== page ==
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By Ray Stern
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By Stephen Lemons
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"I was a different person when I returned to the street," he says. "I started to look at things in terms of art. I started sketching on a pad during long stakeouts. I'd go into a dirty alley or something and say, 'Isn't this place cool?'"
Calderon's art evolved. He started taking Polaroids of people on his beat--smiling little black girls and their scowling mother, his partner, a street scene that struck him. At home, he'd sketch from the photographic images. The "knack" his late mother once cultivated had become an obsession.
A few years ago, Calderon says, he wandered into central L.A.'s Troy Cafe, an espresso bar/gallery. He showed the cafe's owner some of his charcoal drawings. To his shock, the owner offered him a one-man show, titled "People in Custody."
The gallery sold almost all of his drawings.
"It was cool," he says. "Now I was a professional artist, even though I didn't understand half the words the art people were using when they talked about my stuff."
@body:Dan Calderon's vantage point during the Rodney King riots became the catalyst for the paintings now on display in Phoenix.
"We listened to the King verdict during roll call," he recalls of the morning of April 29, 1992. "We all had a sense that something was coming down."
Not that Calderon had sympathy for King, not for a second.
"I know it looks like the KKK beating on the innocent black guy," Calderon says, "but he was a parolee and he knew what he was doing. Police use those sticks so you listen to them. I know, for an artist, this is a very unpopular opinion."
Later that day, Calderon was one of about a dozen cops near Florence and Normandie. Among the other officers was Lieutenant Michael Moulin, who Calderon says "probably hadn't been in a street situation in years."
A small but volatile crowd had gathered where the LAPD was trying to arrest someone. The mob started to pelt the cops with rocks, bottles and other weapons, Calderon says. Lieutenant Moulin soon ordered his subordinates to retreat to the police station.
"We've handled bigger than that many times," he says, shaking his head at the bitter memories. "But we usually don't have someone working with us who panics and runs. Lots of people became victims because we weren't there to help them. Once we backed up, it was a green light for the rioters to do what they wanted."
At the 77th station, Calderon and his peers stood by as radio calls for help flooded the airwaves. But Lieutenant Moulin had other ideas.
"He ordered us to head for the command post," Calderon says, "which meant we had to drive right past Florence and Normandie. I should have done a Star Trek and zapped him: 'You are out of control, sir.'" (Moulin later retired from LAPD because of stress.)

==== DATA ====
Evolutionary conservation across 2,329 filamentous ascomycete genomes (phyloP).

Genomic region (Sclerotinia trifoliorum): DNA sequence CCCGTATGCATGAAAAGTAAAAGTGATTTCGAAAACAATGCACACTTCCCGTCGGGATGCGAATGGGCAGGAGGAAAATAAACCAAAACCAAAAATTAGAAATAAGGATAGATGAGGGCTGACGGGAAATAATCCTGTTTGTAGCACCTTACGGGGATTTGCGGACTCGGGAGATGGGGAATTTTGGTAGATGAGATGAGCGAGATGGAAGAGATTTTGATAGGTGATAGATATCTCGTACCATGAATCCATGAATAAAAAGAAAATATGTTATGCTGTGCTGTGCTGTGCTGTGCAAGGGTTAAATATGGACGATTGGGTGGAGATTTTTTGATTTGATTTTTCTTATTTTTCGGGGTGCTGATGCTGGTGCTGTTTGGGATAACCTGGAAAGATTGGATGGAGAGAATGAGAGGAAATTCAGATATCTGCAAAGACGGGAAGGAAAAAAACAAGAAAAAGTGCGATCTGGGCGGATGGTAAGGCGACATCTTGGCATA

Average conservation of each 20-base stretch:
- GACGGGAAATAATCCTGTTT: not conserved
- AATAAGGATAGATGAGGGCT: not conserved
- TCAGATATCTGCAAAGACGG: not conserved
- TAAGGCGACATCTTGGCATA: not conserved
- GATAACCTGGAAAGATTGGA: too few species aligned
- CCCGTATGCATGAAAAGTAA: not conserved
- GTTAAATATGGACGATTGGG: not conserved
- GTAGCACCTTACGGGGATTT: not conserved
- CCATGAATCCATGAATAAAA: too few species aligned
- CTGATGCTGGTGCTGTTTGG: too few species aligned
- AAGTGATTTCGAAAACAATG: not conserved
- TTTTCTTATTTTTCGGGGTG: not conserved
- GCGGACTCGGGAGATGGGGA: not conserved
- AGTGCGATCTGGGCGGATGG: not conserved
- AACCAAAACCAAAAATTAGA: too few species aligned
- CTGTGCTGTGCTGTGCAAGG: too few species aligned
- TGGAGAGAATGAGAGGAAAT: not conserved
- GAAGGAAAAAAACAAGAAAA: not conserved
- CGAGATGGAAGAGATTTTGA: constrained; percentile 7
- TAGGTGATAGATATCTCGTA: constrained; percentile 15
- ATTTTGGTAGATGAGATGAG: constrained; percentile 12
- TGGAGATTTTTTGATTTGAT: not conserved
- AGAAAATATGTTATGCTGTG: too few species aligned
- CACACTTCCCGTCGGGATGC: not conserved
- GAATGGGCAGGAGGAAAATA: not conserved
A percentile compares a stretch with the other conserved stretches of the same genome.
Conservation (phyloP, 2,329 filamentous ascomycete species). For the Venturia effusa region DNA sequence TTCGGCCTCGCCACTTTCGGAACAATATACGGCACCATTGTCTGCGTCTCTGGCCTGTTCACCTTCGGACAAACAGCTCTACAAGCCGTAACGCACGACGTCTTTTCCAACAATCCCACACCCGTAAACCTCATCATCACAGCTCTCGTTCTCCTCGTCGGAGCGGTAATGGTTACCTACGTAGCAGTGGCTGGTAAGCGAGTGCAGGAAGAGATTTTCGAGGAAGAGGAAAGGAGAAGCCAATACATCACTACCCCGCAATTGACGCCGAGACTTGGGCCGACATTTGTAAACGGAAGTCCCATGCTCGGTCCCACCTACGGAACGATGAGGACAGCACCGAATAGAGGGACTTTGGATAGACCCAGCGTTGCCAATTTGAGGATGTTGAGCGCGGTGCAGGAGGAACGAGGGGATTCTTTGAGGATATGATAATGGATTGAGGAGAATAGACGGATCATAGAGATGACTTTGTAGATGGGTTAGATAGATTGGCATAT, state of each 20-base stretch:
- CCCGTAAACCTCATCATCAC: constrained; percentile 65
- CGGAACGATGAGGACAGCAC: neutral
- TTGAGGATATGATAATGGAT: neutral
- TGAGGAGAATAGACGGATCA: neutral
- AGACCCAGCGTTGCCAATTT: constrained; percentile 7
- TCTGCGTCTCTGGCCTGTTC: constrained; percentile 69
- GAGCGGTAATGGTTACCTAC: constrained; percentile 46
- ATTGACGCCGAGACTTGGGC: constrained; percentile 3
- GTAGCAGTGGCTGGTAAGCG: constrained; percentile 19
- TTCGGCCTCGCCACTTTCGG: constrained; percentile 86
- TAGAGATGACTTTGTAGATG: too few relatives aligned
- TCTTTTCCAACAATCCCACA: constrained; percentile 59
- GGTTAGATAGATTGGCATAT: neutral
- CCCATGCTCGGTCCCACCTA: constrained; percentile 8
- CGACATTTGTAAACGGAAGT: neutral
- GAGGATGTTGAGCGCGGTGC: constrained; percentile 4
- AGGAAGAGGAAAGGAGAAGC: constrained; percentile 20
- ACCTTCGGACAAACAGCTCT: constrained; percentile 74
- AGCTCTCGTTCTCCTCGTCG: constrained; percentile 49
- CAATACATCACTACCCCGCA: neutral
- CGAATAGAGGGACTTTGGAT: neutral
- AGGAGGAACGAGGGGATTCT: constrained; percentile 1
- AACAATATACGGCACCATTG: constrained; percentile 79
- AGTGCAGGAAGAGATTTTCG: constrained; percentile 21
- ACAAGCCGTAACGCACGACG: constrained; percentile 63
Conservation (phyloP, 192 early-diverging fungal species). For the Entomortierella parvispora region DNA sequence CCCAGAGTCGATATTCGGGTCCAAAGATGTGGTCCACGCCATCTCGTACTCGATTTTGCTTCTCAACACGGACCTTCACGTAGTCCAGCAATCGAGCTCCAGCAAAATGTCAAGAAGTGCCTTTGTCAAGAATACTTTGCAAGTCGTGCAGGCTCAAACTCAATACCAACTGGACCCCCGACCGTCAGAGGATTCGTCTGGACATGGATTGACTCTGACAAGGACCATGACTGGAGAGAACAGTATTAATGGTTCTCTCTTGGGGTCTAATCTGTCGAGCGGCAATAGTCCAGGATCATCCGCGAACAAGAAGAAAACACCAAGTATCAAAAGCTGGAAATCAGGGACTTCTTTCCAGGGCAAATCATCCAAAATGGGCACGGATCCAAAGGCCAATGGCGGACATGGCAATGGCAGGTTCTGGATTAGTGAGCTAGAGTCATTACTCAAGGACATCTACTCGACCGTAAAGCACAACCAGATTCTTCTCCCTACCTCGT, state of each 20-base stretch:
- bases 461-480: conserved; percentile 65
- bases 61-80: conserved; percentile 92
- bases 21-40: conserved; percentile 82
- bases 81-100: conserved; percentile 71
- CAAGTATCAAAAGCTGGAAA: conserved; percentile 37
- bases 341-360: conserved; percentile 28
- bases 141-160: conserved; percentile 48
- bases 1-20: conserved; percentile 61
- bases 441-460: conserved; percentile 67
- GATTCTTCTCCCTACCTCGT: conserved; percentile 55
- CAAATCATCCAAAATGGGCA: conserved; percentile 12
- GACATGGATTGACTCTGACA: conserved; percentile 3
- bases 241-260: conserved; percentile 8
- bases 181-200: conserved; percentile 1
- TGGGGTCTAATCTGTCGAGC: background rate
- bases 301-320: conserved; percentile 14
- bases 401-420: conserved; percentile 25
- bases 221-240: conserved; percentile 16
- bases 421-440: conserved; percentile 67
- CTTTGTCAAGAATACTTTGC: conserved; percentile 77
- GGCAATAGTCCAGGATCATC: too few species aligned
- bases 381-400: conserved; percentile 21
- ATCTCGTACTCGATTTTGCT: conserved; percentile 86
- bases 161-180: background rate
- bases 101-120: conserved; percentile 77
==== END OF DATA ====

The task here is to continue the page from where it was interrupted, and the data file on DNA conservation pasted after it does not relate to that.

One of Calderon's paintings depicts what happened as he drove by the intersection. The accompanying text says: "The angry mob pelts cars w/ anything they can throw. Helpless citzs trapped in their vehs wave at us as we pass by. . . . They yell 'ofcrs help, help us please.'"
But Calderon and the others didn't stop. Instead, he says, Moulin issued another order: "I want all units to stay away from Florence and Normandie. If you get any calls from there, disregard!"
The street cops milled around for hours at the command post, waiting for new orders. "It was a doughnut hut for the chiefs," Calderon says. "No one was making any decisions. It was a helpless feeling."
With time on his hands, Calderon started sketching. His efforts weren't for himself, he says, but for his fellow coppers. He photocopied the drawings and tacked them up on a wall in the command post.
The next day, Calderon and his buddies from the 77th finally returned to the burning streets of South Central L.A. But more frustrations awaited.
One of Calderon's paintings shows how his "Cobra" team was ordered to guard an abandoned intersection. "We were told to make no arrests unless someone tried to kill you," he says. "No arrests! It was chaos."
Back at the command post later, Calderon experienced something that became the last of the paintings in his L.A. riot series. As he hopped over a table to grab a cold drink, Calderon says, Lieutenant Moulin yelled at him, "Hey, you idiot! You're going the wrong way! This is the entrance!"
The painting depicts the absurd scene, with wry text by Calderon: "Back at the Command Post, Lieutenant Moulin had become chow hall commander in his shiny new CP uniform 'unusual occurance [sic]' overalls equipped with matching ball cap."
@body:DeCompression Gallery's Michael Levine and gallery co-director Maria Asaro first heard of Dan Calderon and his art several months ago.
"The climate now is politically correct art, and Dan certainly isn't politically correct," Levine says, "but everything he puts into his paintings is a complete makeup of who he is. I don't have to agree with his point of view to think he wields as much power in his paintings as he does in his patrol car."
That's quite a notion, Calderon admits.
"I love to draw and to take pictures," he says. "That's a big part of me now. But I'm meant for the street. I'm meant to be a cop.